Richard Allen is an artist who relishes experimentation and evolution, while at the same time being confident and comfortable in the revisiting of earlier discoveries, themes or styles.
Many artists move from abstract to figurative or vice versa. Allen’s work represents a subtle, poetic synthesis of the two. His familiar Arial landscape paintings, which, although also abstract, are a direct representation of the patterning man creates in his quest to subjugate and tame his natural surroundings. These works are often characterised by ribbons, stripes or wavy striations of hot colour, and vibrant variegated polychrome, which tantalise with luxuriant texture and dollops of rich colour.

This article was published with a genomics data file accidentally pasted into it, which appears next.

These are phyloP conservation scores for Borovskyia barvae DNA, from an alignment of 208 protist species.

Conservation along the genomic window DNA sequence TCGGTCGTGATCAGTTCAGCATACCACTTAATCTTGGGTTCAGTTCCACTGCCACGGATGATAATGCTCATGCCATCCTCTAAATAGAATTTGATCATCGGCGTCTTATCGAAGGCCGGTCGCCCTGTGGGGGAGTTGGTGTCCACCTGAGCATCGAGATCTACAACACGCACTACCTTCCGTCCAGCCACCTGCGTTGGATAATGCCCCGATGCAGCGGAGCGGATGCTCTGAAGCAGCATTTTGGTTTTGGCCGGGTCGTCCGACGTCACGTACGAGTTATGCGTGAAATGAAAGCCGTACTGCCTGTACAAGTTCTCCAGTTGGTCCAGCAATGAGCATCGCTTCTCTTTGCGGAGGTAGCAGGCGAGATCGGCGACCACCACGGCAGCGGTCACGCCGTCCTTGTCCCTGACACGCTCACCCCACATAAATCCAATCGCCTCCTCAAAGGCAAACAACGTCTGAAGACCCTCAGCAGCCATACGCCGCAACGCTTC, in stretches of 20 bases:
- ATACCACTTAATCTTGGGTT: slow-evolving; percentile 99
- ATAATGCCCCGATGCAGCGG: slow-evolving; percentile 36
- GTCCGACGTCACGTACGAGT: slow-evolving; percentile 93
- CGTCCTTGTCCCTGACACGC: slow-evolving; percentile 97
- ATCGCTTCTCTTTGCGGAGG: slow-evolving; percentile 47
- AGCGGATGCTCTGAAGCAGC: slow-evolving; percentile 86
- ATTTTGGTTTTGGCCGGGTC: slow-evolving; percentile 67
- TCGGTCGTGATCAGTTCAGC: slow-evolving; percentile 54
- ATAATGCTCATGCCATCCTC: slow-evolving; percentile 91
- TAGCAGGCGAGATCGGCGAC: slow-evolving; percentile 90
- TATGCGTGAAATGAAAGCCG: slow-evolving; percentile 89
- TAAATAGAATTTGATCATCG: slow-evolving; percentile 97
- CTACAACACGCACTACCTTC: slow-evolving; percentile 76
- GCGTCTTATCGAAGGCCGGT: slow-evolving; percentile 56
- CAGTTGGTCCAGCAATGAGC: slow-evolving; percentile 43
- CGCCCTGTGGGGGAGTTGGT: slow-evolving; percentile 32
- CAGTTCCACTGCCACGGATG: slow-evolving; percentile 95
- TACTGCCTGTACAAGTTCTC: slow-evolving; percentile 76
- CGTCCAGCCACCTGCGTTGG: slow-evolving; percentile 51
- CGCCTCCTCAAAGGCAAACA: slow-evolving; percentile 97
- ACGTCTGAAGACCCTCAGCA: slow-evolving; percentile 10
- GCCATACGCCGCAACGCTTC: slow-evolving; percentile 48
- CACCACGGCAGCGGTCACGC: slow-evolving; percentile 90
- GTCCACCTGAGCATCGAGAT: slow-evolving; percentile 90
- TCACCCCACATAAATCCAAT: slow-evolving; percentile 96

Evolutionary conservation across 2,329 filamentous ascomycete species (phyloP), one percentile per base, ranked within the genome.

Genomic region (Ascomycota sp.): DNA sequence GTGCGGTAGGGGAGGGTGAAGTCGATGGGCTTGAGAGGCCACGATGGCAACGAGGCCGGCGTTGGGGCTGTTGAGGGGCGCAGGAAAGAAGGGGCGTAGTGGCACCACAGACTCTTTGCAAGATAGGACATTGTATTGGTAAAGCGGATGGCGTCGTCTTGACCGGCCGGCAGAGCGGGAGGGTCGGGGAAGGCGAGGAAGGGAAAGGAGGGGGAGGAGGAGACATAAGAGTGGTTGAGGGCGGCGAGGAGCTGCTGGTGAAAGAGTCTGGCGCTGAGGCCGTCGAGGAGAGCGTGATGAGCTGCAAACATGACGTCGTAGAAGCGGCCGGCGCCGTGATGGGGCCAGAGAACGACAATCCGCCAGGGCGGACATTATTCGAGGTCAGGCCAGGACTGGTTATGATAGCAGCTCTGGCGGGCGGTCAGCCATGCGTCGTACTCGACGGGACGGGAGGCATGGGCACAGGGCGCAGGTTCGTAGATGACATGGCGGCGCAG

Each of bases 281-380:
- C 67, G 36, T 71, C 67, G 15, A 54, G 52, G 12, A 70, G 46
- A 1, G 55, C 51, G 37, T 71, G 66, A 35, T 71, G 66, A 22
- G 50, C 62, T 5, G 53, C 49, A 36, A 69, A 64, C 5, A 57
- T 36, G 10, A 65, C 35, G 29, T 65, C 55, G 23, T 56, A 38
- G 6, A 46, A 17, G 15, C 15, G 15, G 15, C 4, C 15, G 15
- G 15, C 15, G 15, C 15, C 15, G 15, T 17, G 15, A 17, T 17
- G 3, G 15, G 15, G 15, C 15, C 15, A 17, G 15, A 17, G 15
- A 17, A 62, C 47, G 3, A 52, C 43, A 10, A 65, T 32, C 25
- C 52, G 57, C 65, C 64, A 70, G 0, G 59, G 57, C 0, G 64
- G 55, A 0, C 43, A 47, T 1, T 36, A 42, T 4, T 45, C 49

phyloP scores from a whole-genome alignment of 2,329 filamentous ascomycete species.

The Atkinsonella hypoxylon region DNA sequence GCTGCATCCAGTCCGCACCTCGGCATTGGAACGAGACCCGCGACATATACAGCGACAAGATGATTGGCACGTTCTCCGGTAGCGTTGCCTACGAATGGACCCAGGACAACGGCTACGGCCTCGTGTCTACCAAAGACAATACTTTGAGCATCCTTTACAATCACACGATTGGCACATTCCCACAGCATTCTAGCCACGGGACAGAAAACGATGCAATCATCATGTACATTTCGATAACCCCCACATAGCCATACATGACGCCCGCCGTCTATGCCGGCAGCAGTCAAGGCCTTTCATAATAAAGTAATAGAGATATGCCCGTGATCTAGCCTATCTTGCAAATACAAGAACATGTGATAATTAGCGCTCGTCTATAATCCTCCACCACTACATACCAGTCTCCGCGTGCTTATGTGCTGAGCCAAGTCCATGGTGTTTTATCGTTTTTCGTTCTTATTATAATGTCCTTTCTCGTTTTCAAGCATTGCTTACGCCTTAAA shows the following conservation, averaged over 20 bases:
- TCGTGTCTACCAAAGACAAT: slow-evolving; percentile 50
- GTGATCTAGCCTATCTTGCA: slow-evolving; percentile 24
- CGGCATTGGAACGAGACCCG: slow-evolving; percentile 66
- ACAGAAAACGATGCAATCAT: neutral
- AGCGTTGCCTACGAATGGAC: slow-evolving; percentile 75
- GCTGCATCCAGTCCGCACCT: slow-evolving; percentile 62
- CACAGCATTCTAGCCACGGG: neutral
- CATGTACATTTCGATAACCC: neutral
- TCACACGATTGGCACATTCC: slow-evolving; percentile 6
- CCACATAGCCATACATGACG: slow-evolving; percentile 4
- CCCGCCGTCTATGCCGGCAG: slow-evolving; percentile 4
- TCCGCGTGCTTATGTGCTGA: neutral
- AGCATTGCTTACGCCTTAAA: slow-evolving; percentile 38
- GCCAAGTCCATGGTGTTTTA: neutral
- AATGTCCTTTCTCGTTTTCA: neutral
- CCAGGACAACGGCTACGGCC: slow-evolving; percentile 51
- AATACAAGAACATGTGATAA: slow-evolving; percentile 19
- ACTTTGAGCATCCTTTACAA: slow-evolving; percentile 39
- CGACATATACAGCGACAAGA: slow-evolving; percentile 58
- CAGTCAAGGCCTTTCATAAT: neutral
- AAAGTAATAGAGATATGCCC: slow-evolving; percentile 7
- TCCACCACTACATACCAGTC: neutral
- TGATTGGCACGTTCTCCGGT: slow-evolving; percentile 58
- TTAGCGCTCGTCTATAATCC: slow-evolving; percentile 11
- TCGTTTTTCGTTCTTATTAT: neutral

Despite all the apparent abandon and flux, there is careful control and restraint, lent by geometric forms or bands of colour acting as frames or borders, which he then softens with either round shapes or arabesques, suggestive of calligraphy, musical clefs or trailing fronds of vegetation.
Allen’s figurative work, though related to his abstract landscapes in their ecological subtext, represents an exciting departure both in content and style. The Australian artist remains focused and fascinated by the battle between man and his landscape, where his bold abstract compositions are wonderful interpretations of the land forms of his native country, these works have a more overtly figurative dimension centering round the inhabitants.